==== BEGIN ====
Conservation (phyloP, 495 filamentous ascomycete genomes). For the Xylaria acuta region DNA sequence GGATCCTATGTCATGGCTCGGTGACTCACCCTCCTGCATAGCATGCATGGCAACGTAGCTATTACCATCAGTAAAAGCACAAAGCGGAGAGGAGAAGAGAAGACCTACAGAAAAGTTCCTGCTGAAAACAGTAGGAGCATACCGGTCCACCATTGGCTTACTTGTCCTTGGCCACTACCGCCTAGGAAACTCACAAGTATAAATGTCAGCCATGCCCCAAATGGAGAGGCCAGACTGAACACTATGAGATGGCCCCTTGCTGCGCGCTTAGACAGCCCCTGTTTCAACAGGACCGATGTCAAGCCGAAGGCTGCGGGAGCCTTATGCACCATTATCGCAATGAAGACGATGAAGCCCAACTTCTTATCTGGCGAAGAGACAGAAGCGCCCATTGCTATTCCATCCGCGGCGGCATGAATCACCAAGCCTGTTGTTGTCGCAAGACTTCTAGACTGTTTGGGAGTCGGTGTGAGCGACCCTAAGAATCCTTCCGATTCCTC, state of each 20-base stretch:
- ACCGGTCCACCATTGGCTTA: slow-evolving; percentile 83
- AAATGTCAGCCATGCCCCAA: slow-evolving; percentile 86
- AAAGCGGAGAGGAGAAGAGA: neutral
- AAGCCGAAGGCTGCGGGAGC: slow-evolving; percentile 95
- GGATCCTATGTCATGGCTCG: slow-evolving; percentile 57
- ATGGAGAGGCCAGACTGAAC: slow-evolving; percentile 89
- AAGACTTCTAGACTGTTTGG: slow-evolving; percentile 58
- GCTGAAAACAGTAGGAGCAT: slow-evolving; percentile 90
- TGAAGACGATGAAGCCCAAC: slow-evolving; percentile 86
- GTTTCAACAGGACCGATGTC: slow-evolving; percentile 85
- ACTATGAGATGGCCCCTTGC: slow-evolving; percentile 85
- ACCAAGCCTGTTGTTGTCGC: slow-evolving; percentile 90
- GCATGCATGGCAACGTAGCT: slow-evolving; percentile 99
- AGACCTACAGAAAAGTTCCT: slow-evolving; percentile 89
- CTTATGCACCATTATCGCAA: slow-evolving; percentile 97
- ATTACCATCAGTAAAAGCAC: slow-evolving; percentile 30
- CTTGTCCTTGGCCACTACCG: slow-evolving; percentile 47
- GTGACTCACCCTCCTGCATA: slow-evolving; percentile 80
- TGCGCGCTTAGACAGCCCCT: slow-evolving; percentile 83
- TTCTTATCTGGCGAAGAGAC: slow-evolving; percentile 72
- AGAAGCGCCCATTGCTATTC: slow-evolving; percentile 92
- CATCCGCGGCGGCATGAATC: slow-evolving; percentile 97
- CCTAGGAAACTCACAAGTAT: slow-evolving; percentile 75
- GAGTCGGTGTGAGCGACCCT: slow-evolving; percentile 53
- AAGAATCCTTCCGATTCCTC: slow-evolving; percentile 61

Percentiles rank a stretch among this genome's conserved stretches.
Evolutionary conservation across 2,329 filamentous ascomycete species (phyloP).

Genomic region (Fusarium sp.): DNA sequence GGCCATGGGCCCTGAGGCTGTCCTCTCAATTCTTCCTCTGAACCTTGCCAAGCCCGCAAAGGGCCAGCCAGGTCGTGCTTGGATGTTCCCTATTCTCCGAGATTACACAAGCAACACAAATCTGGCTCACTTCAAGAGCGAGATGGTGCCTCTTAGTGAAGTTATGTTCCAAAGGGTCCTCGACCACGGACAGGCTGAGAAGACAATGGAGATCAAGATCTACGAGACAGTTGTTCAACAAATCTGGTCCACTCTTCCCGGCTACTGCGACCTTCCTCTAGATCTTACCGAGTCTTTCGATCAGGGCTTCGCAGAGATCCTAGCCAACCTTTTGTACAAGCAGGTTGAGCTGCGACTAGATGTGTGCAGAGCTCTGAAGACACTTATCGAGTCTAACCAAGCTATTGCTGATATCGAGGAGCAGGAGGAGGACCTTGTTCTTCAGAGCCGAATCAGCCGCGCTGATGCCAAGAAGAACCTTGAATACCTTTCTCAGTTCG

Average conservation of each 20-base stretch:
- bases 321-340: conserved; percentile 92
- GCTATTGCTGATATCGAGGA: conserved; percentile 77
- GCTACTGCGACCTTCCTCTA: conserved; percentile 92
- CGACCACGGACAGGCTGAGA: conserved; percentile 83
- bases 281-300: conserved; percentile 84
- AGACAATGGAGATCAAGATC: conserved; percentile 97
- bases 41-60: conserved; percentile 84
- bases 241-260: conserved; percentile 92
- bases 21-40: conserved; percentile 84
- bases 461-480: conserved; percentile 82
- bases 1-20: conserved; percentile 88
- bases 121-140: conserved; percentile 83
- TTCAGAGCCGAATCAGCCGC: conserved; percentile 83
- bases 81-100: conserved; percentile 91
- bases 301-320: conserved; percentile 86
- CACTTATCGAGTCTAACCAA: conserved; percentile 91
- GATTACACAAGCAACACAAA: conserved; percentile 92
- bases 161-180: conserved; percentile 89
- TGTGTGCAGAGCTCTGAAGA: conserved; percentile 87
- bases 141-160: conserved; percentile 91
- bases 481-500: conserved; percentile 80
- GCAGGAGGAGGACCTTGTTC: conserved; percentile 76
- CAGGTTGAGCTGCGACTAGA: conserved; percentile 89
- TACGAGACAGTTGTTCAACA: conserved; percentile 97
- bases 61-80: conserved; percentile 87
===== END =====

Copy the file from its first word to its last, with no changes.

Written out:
Conservation (phyloP, 495 filamentous ascomycete genomes). For the Xylaria acuta region DNA sequence GGATCCTATGTCATGGCTCGGTGACTCACCCTCCTGCATAGCATGCATGGCAACGTAGCTATTACCATCAGTAAAAGCACAAAGCGGAGAGGAGAAGAGAAGACCTACAGAAAAGTTCCTGCTGAAAACAGTAGGAGCATACCGGTCCACCATTGGCTTACTTGTCCTTGGCCACTACCGCCTAGGAAACTCACAAGTATAAATGTCAGCCATGCCCCAAATGGAGAGGCCAGACTGAACACTATGAGATGGCCCCTTGCTGCGCGCTTAGACAGCCCCTGTTTCAACAGGACCGATGTCAAGCCGAAGGCTGCGGGAGCCTTATGCACCATTATCGCAATGAAGACGATGAAGCCCAACTTCTTATCTGGCGAAGAGACAGAAGCGCCCATTGCTATTCCATCCGCGGCGGCATGAATCACCAAGCCTGTTGTTGTCGCAAGACTTCTAGACTGTTTGGGAGTCGGTGTGAGCGACCCTAAGAATCCTTCCGATTCCTC, state of each 20-base stretch:
- ACCGGTCCACCATTGGCTTA: slow-evolving; percentile 83
- AAATGTCAGCCATGCCCCAA: slow-evolving; percentile 86
- AAAGCGGAGAGGAGAAGAGA: neutral
- AAGCCGAAGGCTGCGGGAGC: slow-evolving; percentile 95
- GGATCCTATGTCATGGCTCG: slow-evolving; percentile 57
- ATGGAGAGGCCAGACTGAAC: slow-evolving; percentile 89
- AAGACTTCTAGACTGTTTGG: slow-evolving; percentile 58
- GCTGAAAACAGTAGGAGCAT: slow-evolving; percentile 90
- TGAAGACGATGAAGCCCAAC: slow-evolving; percentile 86
- GTTTCAACAGGACCGATGTC: slow-evolving; percentile 85
- ACTATGAGATGGCCCCTTGC: slow-evolving; percentile 85
- ACCAAGCCTGTTGTTGTCGC: slow-evolving; percentile 90
- GCATGCATGGCAACGTAGCT: slow-evolving; percentile 99
- AGACCTACAGAAAAGTTCCT: slow-evolving; percentile 89
- CTTATGCACCATTATCGCAA: slow-evolving; percentile 97
- ATTACCATCAGTAAAAGCAC: slow-evolving; percentile 30
- CTTGTCCTTGGCCACTACCG: slow-evolving; percentile 47
- GTGACTCACCCTCCTGCATA: slow-evolving; percentile 80
- TGCGCGCTTAGACAGCCCCT: slow-evolving; percentile 83
- TTCTTATCTGGCGAAGAGAC: slow-evolving; percentile 72
- AGAAGCGCCCATTGCTATTC: slow-evolving; percentile 92
- CATCCGCGGCGGCATGAATC: slow-evolving; percentile 97
- CCTAGGAAACTCACAAGTAT: slow-evolving; percentile 75
- GAGTCGGTGTGAGCGACCCT: slow-evolving; percentile 53
- AAGAATCCTTCCGATTCCTC: slow-evolving; percentile 61

Percentiles rank a stretch among this genome's conserved stretches.
Evolutionary conservation across 2,329 filamentous ascomycete species (phyloP).

Genomic region (Fusarium sp.): DNA sequence GGCCATGGGCCCTGAGGCTGTCCTCTCAATTCTTCCTCTGAACCTTGCCAAGCCCGCAAAGGGCCAGCCAGGTCGTGCTTGGATGTTCCCTATTCTCCGAGATTACACAAGCAACACAAATCTGGCTCACTTCAAGAGCGAGATGGTGCCTCTTAGTGAAGTTATGTTCCAAAGGGTCCTCGACCACGGACAGGCTGAGAAGACAATGGAGATCAAGATCTACGAGACAGTTGTTCAACAAATCTGGTCCACTCTTCCCGGCTACTGCGACCTTCCTCTAGATCTTACCGAGTCTTTCGATCAGGGCTTCGCAGAGATCCTAGCCAACCTTTTGTACAAGCAGGTTGAGCTGCGACTAGATGTGTGCAGAGCTCTGAAGACACTTATCGAGTCTAACCAAGCTATTGCTGATATCGAGGAGCAGGAGGAGGACCTTGTTCTTCAGAGCCGAATCAGCCGCGCTGATGCCAAGAAGAACCTTGAATACCTTTCTCAGTTCG

Average conservation of each 20-base stretch:
- bases 321-340: conserved; percentile 92
- GCTATTGCTGATATCGAGGA: conserved; percentile 77
- GCTACTGCGACCTTCCTCTA: conserved; percentile 92
- CGACCACGGACAGGCTGAGA: conserved; percentile 83
- bases 281-300: conserved; percentile 84
- AGACAATGGAGATCAAGATC: conserved; percentile 97
- bases 41-60: conserved; percentile 84
- bases 241-260: conserved; percentile 92
- bases 21-40: conserved; percentile 84
- bases 461-480: conserved; percentile 82
- bases 1-20: conserved; percentile 88
- bases 121-140: conserved; percentile 83
- TTCAGAGCCGAATCAGCCGC: conserved; percentile 83
- bases 81-100: conserved; percentile 91
- bases 301-320: conserved; percentile 86
- CACTTATCGAGTCTAACCAA: conserved; percentile 91
- GATTACACAAGCAACACAAA: conserved; percentile 92
- bases 161-180: conserved; percentile 89
- TGTGTGCAGAGCTCTGAAGA: conserved; percentile 87
- bases 141-160: conserved; percentile 91
- bases 481-500: conserved; percentile 80
- GCAGGAGGAGGACCTTGTTC: conserved; percentile 76
- CAGGTTGAGCTGCGACTAGA: conserved; percentile 89
- TACGAGACAGTTGTTCAACA: conserved; percentile 97
- bases 61-80: conserved; percentile 87